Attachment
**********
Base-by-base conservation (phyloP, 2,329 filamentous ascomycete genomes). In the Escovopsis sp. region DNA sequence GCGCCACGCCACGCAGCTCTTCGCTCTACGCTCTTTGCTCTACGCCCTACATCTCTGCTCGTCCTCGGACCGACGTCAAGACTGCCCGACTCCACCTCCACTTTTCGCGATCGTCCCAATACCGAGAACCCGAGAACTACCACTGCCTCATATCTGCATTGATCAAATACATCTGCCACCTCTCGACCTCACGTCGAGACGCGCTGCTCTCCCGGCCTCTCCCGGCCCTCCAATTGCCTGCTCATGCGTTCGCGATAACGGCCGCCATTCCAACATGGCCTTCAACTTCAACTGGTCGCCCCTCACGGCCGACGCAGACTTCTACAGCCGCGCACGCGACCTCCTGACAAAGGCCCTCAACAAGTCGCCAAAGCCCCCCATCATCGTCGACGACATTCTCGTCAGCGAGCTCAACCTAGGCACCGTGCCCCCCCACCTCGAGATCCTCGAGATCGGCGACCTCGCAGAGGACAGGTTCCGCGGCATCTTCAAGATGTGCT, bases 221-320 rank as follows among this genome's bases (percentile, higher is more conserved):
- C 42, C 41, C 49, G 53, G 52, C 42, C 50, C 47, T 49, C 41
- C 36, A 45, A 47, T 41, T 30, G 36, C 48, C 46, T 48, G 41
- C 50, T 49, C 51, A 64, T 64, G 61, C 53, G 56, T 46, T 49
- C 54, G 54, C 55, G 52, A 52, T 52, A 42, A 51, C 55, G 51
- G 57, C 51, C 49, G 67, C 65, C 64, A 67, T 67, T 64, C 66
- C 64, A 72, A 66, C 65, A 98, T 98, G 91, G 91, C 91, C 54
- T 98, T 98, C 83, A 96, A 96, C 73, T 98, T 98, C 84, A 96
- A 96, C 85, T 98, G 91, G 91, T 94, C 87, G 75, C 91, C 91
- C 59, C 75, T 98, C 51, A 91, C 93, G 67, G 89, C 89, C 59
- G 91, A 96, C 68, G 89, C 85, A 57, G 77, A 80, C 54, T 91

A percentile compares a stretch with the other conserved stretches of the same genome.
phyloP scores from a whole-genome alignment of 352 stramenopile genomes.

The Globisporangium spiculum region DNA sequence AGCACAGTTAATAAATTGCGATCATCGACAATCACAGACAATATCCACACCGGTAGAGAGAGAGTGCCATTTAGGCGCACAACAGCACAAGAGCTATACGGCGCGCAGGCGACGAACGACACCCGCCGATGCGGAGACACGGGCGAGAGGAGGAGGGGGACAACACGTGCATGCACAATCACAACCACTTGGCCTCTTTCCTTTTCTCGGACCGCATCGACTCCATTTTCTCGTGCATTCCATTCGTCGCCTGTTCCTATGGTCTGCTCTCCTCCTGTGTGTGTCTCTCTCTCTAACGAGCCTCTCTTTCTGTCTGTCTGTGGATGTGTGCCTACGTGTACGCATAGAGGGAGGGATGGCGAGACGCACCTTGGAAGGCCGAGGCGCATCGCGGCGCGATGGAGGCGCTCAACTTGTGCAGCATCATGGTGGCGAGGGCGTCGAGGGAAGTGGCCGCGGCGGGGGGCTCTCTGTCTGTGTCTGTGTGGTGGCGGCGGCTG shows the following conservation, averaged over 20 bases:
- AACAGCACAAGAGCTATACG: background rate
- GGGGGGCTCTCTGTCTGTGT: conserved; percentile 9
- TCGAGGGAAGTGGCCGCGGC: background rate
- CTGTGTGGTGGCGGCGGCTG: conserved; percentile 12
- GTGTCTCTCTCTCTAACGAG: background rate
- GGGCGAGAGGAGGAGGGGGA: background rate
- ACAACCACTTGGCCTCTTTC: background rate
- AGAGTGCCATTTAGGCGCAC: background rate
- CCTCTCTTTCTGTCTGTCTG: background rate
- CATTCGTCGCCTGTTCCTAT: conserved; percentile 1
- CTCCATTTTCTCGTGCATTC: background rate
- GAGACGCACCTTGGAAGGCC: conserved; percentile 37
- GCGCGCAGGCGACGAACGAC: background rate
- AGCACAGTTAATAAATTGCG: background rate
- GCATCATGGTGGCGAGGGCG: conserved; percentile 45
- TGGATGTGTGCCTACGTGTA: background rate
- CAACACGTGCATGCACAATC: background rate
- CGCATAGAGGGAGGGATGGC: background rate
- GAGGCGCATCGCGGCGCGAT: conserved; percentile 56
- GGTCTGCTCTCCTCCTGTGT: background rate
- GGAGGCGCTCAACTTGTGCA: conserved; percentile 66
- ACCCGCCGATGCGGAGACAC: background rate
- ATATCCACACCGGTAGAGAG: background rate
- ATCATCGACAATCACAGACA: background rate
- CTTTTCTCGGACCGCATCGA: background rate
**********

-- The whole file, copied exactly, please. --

Base-by-base conservation (phyloP, 2,329 filamentous ascomycete genomes). In the Escovopsis sp. region DNA sequence GCGCCACGCCACGCAGCTCTTCGCTCTACGCTCTTTGCTCTACGCCCTACATCTCTGCTCGTCCTCGGACCGACGTCAAGACTGCCCGACTCCACCTCCACTTTTCGCGATCGTCCCAATACCGAGAACCCGAGAACTACCACTGCCTCATATCTGCATTGATCAAATACATCTGCCACCTCTCGACCTCACGTCGAGACGCGCTGCTCTCCCGGCCTCTCCCGGCCCTCCAATTGCCTGCTCATGCGTTCGCGATAACGGCCGCCATTCCAACATGGCCTTCAACTTCAACTGGTCGCCCCTCACGGCCGACGCAGACTTCTACAGCCGCGCACGCGACCTCCTGACAAAGGCCCTCAACAAGTCGCCAAAGCCCCCCATCATCGTCGACGACATTCTCGTCAGCGAGCTCAACCTAGGCACCGTGCCCCCCCACCTCGAGATCCTCGAGATCGGCGACCTCGCAGAGGACAGGTTCCGCGGCATCTTCAAGATGTGCT, bases 221-320 rank as follows among this genome's bases (percentile, higher is more conserved):
- C 42, C 41, C 49, G 53, G 52, C 42, C 50, C 47, T 49, C 41
- C 36, A 45, A 47, T 41, T 30, G 36, C 48, C 46, T 48, G 41
- C 50, T 49, C 51, A 64, T 64, G 61, C 53, G 56, T 46, T 49
- C 54, G 54, C 55, G 52, A 52, T 52, A 42, A 51, C 55, G 51
- G 57, C 51, C 49, G 67, C 65, C 64, A 67, T 67, T 64, C 66
- C 64, A 72, A 66, C 65, A 98, T 98, G 91, G 91, C 91, C 54
- T 98, T 98, C 83, A 96, A 96, C 73, T 98, T 98, C 84, A 96
- A 96, C 85, T 98, G 91, G 91, T 94, C 87, G 75, C 91, C 91
- C 59, C 75, T 98, C 51, A 91, C 93, G 67, G 89, C 89, C 59
- G 91, A 96, C 68, G 89, C 85, A 57, G 77, A 80, C 54, T 91

A percentile compares a stretch with the other conserved stretches of the same genome.
phyloP scores from a whole-genome alignment of 352 stramenopile genomes.

The Globisporangium spiculum region DNA sequence AGCACAGTTAATAAATTGCGATCATCGACAATCACAGACAATATCCACACCGGTAGAGAGAGAGTGCCATTTAGGCGCACAACAGCACAAGAGCTATACGGCGCGCAGGCGACGAACGACACCCGCCGATGCGGAGACACGGGCGAGAGGAGGAGGGGGACAACACGTGCATGCACAATCACAACCACTTGGCCTCTTTCCTTTTCTCGGACCGCATCGACTCCATTTTCTCGTGCATTCCATTCGTCGCCTGTTCCTATGGTCTGCTCTCCTCCTGTGTGTGTCTCTCTCTCTAACGAGCCTCTCTTTCTGTCTGTCTGTGGATGTGTGCCTACGTGTACGCATAGAGGGAGGGATGGCGAGACGCACCTTGGAAGGCCGAGGCGCATCGCGGCGCGATGGAGGCGCTCAACTTGTGCAGCATCATGGTGGCGAGGGCGTCGAGGGAAGTGGCCGCGGCGGGGGGCTCTCTGTCTGTGTCTGTGTGGTGGCGGCGGCTG shows the following conservation, averaged over 20 bases:
- AACAGCACAAGAGCTATACG: background rate
- GGGGGGCTCTCTGTCTGTGT: conserved; percentile 9
- TCGAGGGAAGTGGCCGCGGC: background rate
- CTGTGTGGTGGCGGCGGCTG: conserved; percentile 12
- GTGTCTCTCTCTCTAACGAG: background rate
- GGGCGAGAGGAGGAGGGGGA: background rate
- ACAACCACTTGGCCTCTTTC: background rate
- AGAGTGCCATTTAGGCGCAC: background rate
- CCTCTCTTTCTGTCTGTCTG: background rate
- CATTCGTCGCCTGTTCCTAT: conserved; percentile 1
- CTCCATTTTCTCGTGCATTC: background rate
- GAGACGCACCTTGGAAGGCC: conserved; percentile 37
- GCGCGCAGGCGACGAACGAC: background rate
- AGCACAGTTAATAAATTGCG: background rate
- GCATCATGGTGGCGAGGGCG: conserved; percentile 45
- TGGATGTGTGCCTACGTGTA: background rate
- CAACACGTGCATGCACAATC: background rate
- CGCATAGAGGGAGGGATGGC: background rate
- GAGGCGCATCGCGGCGCGAT: conserved; percentile 56
- GGTCTGCTCTCCTCCTGTGT: background rate
- GGAGGCGCTCAACTTGTGCA: conserved; percentile 66
- ACCCGCCGATGCGGAGACAC: background rate
- ATATCCACACCGGTAGAGAG: background rate
- ATCATCGACAATCACAGACA: background rate
- CTTTTCTCGGACCGCATCGA: background rate